Ross got steroid eye drops to reduce swelling; that’s the standard first line treatment for uveitis. But because her case was severe and the medications limited, she developed cataracts and needed eye surgery.

In high school, she tried methotrexate, a chemotherapy drug, to treat both her eyes and her painful arthritis. But Ross didn’t respond well to the treatment and had to stop.

In 2002, a couple of years after getting married and moving to Portland, she discovered a new drug called Enbrel that brought relief to her aching joints. She also discovered she was pregnant with her first daughter, Isabella. A little over two years later, she gave birth to Georgiana.

And then after a family vacation in January of 2008, Ross’ eyesight started to change, her vision literally disappearing.

“I remember looking in the mirror and thinking, I’m fading away. It was like a white fog, like in the shower when it gets fogged up. It was thickening and thickening, and I was struggling to see,” says Ross.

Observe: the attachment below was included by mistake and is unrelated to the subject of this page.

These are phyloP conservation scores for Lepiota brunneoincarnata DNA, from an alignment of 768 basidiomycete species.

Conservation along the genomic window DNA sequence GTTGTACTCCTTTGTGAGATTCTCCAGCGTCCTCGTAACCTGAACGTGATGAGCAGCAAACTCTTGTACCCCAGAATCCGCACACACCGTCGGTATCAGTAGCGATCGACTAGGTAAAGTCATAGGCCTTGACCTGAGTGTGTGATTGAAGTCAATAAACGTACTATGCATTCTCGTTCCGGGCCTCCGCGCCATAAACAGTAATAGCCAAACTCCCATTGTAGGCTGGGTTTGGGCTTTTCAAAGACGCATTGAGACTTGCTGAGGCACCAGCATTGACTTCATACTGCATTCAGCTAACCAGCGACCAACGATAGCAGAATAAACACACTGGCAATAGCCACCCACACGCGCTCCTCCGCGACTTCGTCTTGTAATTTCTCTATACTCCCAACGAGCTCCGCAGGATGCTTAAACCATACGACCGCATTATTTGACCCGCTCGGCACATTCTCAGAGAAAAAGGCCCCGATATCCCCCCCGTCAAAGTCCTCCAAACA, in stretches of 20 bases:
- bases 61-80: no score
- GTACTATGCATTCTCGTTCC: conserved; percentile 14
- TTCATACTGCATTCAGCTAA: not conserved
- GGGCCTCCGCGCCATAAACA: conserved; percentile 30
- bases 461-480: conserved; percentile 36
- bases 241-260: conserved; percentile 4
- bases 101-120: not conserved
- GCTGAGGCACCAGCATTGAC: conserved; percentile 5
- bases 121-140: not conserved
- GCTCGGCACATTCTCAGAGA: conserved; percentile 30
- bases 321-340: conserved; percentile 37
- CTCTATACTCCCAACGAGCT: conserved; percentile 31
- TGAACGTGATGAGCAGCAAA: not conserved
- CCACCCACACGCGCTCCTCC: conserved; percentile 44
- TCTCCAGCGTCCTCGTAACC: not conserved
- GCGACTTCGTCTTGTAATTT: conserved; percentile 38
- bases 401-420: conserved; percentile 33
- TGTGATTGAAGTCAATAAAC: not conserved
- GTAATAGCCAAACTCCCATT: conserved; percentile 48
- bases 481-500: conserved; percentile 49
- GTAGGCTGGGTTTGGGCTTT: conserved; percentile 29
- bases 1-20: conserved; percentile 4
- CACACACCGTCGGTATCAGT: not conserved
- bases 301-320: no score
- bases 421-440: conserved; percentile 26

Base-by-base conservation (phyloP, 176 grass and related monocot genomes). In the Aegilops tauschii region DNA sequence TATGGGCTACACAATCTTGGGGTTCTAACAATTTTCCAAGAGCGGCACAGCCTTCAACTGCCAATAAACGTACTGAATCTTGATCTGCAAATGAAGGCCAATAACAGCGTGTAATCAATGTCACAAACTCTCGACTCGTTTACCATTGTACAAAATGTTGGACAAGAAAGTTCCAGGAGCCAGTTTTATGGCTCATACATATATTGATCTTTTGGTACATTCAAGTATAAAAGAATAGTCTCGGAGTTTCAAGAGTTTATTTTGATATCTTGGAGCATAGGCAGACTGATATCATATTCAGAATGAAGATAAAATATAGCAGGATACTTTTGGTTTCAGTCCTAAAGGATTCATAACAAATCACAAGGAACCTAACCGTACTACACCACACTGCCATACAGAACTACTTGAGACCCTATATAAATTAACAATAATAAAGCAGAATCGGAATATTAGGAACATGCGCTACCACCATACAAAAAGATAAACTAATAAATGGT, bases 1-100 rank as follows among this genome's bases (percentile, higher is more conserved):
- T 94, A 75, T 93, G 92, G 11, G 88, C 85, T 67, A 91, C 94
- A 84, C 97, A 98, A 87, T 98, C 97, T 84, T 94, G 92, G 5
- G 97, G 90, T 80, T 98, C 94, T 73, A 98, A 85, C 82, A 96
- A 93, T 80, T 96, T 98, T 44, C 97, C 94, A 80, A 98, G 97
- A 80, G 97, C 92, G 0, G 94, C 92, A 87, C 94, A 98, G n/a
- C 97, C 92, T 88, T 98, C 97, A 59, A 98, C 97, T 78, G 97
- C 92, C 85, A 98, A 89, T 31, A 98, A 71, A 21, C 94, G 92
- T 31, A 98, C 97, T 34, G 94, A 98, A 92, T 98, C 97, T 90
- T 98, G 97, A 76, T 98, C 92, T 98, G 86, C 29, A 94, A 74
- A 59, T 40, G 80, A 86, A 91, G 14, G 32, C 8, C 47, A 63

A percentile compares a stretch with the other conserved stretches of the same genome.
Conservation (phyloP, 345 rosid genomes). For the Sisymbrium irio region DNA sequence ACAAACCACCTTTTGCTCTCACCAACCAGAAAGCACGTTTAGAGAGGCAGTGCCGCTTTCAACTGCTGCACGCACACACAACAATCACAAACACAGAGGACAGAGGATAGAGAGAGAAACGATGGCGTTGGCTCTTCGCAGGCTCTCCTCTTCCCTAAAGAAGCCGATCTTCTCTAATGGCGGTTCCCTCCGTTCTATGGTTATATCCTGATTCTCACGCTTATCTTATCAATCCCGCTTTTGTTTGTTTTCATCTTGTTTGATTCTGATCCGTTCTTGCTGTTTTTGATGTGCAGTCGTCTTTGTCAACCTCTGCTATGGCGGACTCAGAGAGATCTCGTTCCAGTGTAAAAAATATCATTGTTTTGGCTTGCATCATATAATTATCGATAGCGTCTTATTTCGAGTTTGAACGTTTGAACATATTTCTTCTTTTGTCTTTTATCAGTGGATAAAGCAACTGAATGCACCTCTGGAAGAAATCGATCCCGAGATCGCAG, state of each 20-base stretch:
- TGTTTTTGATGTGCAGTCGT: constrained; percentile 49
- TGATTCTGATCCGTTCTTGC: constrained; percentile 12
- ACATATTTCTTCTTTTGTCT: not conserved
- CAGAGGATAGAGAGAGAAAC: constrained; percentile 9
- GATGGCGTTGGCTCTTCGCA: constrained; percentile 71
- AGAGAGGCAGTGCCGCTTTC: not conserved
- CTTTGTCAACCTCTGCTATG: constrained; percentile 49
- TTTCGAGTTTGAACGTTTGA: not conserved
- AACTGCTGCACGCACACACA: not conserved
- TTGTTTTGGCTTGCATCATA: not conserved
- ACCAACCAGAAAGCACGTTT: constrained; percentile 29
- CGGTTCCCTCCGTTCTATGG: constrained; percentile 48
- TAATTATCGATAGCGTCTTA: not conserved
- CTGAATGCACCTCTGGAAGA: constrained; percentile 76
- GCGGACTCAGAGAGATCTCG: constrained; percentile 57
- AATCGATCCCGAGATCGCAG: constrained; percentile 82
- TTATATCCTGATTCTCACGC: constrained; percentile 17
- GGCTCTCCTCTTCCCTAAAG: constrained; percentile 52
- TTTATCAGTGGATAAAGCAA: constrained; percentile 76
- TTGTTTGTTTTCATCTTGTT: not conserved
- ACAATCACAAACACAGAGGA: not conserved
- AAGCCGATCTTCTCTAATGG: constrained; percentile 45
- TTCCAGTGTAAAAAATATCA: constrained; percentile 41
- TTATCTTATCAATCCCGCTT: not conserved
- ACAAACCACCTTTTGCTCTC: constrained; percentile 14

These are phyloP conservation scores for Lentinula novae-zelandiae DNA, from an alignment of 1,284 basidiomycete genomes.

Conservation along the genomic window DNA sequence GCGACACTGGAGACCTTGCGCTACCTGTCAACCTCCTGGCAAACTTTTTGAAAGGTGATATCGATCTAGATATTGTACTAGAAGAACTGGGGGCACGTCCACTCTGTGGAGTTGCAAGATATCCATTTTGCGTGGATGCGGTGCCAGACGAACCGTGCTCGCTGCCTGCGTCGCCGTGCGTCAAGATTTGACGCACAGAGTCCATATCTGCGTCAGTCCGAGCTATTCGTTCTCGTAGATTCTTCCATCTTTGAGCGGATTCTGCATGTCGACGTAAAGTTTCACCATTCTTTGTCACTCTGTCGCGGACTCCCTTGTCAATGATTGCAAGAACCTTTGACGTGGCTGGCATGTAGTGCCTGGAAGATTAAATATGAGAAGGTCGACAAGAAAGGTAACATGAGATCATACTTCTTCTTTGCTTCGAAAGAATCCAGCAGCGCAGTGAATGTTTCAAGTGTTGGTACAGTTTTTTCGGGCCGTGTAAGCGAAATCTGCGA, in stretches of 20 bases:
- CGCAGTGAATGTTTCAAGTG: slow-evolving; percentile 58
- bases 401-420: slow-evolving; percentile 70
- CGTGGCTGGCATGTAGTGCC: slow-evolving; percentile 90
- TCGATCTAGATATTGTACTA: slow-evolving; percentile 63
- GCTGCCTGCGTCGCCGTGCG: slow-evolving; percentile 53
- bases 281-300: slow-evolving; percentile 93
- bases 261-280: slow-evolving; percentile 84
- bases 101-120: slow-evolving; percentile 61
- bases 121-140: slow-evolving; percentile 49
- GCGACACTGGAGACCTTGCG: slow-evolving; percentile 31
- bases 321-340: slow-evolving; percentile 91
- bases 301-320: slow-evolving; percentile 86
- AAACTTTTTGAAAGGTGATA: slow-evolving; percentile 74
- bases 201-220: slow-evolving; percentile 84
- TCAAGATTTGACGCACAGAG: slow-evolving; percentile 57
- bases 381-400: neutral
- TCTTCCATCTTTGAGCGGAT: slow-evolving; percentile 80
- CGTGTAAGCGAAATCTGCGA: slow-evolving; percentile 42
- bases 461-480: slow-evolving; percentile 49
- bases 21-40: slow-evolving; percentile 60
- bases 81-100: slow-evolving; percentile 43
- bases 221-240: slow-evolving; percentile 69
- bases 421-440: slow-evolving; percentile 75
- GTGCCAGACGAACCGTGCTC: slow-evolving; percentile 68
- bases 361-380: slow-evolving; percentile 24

And in the months after her world went dark forever, her oldest Isabella who was about 5, started limping around on her ankle.

“We noticed that her foot was very swollen and very feverish to the touch and it was really severe,” says Ross. They thought it was badly sprained, but it turned out to be juvenile arthritis.

And shortly afterward, 3-year-old Georgiana went with her dad for a routine eye exam.

“My husband called me after the appointment that day, and he was quiet. He was crying, and he said that Georgiana was diagnosed with uveitis,” says Ross. They were devastated.

But the family tried to turn the bad situation into something fun. Friday night in their house was shot night — not your typical bar shots for a Friday of celebrating — but injections. George gave all three girls shots. At that time, Isabella and Joy got medicine to suppress their immune systems to fight inflammation and Georgiana got methotrexate. Afterward, they piled in the car to go get ice cream.

And now more than five years later, Georgiana is in remission and her eyesight has not been affected.